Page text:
A quote from the Northwest Ordinance of 1787 reads: "Religion, morality and knowledge, being necessary to good government and the happiness of mankind, school and the means of education shall forever be encouraged."
From Article III of the ordinance that led to the creation of the 17th state of the U.S., Ohio, this quote can be found etched on the Class Gateway in front of College Green—depending on where someone is standing. Although those words were written two centuries ago, their meaning still has roots in Ohio University's purpose and tradition on the college's 219th birthday.
The territory marked under the Northwest Ordinance is on Shawnee, Delaware, Miami, Wyandot, Ottawa and Potawatomi land.
OU was the first institution established in the Northwest Territory following the ordinance's passage in 1787, according to Ohio History Central. Manasseh Cutler, who helped pass the Northwest Ordinance, is considered responsible for founding OU. Also, according to Ohio History Central, Cutler graduated from Yale and modeled OU after the school's charter. On Feb. 18, 1804, state legislatures passed an act establishing OU.
Brian Schoen, the chair of the history department and associate professor of history takes students in one of his classes to the Class Gateway either at the beginning or end of the course to understand early U.S. history and OU's history.
"Even though the language may sound outdated to us, and students might think (of) religion, but it was a university that was founded not primarily to train ministers, although that was what many of the early students did, but it was primarily to train civic leaders because that was going to be needed in this new republic," Schoen said.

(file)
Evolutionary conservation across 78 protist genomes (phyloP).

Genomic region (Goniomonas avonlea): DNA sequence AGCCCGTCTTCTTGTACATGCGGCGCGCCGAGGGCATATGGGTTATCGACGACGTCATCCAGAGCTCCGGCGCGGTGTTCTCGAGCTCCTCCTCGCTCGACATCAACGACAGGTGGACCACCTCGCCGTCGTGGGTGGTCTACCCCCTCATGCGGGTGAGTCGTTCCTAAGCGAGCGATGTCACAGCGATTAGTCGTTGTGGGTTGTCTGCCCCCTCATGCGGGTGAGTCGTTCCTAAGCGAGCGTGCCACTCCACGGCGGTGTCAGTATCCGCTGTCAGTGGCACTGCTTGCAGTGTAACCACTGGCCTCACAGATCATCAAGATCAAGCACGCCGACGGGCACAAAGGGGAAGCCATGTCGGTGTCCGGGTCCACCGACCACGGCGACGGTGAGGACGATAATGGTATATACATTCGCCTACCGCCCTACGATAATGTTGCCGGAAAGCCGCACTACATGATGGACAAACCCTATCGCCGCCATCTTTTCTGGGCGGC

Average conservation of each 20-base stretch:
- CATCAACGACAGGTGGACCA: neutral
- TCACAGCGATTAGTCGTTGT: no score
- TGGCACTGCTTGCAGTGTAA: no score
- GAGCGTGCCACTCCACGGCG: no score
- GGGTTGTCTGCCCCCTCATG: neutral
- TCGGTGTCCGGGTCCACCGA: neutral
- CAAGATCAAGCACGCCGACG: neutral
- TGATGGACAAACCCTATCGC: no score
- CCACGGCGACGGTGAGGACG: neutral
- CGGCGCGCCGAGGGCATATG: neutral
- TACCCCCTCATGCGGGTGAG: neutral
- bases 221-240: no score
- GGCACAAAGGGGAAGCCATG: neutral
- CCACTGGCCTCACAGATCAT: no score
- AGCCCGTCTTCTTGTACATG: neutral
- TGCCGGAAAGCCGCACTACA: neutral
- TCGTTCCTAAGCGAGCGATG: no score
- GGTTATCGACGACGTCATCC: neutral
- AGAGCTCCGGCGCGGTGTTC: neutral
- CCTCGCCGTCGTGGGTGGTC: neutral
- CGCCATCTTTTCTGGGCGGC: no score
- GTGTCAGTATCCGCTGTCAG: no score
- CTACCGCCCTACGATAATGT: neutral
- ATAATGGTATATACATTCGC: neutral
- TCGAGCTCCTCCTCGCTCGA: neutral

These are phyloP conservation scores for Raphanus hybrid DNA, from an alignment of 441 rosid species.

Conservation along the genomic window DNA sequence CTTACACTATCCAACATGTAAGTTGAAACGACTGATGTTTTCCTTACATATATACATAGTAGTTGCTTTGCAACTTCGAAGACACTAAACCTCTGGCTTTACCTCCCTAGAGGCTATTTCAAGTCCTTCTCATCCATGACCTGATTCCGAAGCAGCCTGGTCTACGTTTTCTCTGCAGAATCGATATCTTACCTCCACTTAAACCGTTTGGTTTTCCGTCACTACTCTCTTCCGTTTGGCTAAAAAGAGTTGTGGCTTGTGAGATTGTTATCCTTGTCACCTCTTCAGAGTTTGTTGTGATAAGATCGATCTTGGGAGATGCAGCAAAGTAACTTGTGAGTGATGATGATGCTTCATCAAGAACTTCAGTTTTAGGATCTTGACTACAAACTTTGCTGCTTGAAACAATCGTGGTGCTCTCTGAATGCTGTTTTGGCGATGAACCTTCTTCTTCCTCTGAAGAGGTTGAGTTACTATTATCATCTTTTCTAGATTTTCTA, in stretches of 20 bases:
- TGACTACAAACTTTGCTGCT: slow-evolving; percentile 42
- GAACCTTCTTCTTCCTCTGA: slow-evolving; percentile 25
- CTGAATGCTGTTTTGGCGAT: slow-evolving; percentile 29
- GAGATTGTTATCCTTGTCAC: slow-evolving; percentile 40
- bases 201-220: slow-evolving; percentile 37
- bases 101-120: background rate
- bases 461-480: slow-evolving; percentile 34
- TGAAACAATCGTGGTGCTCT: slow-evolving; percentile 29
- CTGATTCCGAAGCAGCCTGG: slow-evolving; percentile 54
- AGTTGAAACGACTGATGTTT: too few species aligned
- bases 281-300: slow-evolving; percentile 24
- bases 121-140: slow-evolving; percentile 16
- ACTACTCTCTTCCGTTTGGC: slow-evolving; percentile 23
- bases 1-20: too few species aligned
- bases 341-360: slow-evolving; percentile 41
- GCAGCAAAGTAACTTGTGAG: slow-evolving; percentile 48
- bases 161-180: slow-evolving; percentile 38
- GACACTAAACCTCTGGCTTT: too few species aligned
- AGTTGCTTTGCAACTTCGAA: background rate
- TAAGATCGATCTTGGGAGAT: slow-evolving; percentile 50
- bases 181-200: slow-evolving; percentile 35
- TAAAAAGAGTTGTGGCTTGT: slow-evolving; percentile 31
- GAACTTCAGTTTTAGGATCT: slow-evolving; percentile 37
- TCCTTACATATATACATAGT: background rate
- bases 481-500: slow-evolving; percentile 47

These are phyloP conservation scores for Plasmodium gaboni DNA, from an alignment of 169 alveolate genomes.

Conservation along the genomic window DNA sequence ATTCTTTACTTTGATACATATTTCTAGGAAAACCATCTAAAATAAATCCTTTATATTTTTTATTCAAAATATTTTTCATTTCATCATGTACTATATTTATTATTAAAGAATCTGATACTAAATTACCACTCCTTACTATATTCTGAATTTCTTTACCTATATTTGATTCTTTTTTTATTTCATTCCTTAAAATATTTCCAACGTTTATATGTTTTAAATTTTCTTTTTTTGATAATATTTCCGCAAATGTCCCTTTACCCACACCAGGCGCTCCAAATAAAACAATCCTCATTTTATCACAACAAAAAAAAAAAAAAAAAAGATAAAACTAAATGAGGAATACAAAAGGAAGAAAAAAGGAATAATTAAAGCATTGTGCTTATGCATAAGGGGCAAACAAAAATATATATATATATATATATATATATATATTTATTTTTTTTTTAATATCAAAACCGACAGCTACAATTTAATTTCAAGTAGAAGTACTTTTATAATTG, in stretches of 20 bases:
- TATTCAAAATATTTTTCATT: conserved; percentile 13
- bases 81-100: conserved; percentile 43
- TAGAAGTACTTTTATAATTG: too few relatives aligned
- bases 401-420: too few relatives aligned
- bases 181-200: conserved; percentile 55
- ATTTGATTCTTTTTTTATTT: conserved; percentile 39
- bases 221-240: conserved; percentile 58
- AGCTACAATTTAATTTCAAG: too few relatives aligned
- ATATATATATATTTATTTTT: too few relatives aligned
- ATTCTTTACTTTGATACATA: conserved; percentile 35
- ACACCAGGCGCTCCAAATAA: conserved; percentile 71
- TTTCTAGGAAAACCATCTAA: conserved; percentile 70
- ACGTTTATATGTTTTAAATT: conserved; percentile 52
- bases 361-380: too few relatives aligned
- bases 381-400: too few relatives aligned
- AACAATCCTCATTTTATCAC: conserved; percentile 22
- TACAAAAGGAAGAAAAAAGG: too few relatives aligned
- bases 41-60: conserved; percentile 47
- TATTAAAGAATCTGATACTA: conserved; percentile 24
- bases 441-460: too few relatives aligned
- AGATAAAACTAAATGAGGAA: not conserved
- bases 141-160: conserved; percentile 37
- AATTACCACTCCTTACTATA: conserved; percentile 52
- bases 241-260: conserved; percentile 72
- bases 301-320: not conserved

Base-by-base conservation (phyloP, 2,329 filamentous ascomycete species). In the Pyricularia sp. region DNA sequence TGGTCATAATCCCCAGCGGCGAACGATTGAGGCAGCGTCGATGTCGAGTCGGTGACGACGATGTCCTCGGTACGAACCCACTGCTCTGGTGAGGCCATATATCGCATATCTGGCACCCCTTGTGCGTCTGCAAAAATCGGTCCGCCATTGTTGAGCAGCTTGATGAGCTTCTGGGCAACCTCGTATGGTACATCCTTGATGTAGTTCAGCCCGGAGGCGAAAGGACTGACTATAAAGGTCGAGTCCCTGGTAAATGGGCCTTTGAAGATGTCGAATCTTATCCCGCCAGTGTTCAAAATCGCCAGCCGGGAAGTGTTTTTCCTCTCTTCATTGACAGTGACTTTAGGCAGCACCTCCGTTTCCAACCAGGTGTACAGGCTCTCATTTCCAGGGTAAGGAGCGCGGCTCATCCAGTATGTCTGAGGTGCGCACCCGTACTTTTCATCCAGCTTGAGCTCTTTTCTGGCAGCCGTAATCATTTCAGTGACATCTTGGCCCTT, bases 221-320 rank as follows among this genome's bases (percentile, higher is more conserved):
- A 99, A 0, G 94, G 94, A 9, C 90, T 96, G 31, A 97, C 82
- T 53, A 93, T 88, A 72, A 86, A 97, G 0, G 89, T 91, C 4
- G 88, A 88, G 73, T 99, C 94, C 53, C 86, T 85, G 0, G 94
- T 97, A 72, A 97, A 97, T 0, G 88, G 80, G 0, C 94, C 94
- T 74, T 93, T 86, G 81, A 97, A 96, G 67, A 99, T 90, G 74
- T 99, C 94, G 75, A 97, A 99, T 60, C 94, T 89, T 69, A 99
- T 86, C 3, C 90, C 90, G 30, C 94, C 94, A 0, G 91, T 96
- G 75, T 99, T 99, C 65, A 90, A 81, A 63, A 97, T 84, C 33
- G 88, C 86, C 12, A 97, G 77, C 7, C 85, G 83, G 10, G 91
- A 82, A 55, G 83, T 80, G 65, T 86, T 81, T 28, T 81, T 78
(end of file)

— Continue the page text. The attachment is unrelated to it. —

Tradition, history and spirit are just some of the core features of OU and for people visiting for the first time, the campus and school can surprise people.
"Our department has had several conferences and hosted many people from all around the world and when they come to Athens, it's one of the first things they comment on, like, 'Wow, I had no idea. I had no idea that there was this university that was this old and that looks like what my idea of a university should be,'" said Schoen. "So in my view, that's something that we can embrace and be proud of."
A lot of OU's history, from student records to the former university president's papers, is kept in the Hwa-Wei Lee Library Annex. Bill Kimok is the university archivist and records manager at OU and has been the records manager for 24 years as of this February. Kimok became the university archivist in 2003 and manages all various documents and collections. Currently, Kimok is organizing and processing a collection of materials relating to LGBTQ+ history on campus.
As Founders Day approaches, people interested in learning more about OU's history can observe the digital exhibits Kimok created. The first large-scale recognition of OU's founding and founders, according to Kimok's digital exhibit from 2022, took place somewhat unofficially in 1915. A celebration occurred in mid-June that year to honor the 100th anniversary of the first graduation from the university. The grand pageant consisted of five events, including glee clubs singing and the unveiling of the alumni gateway.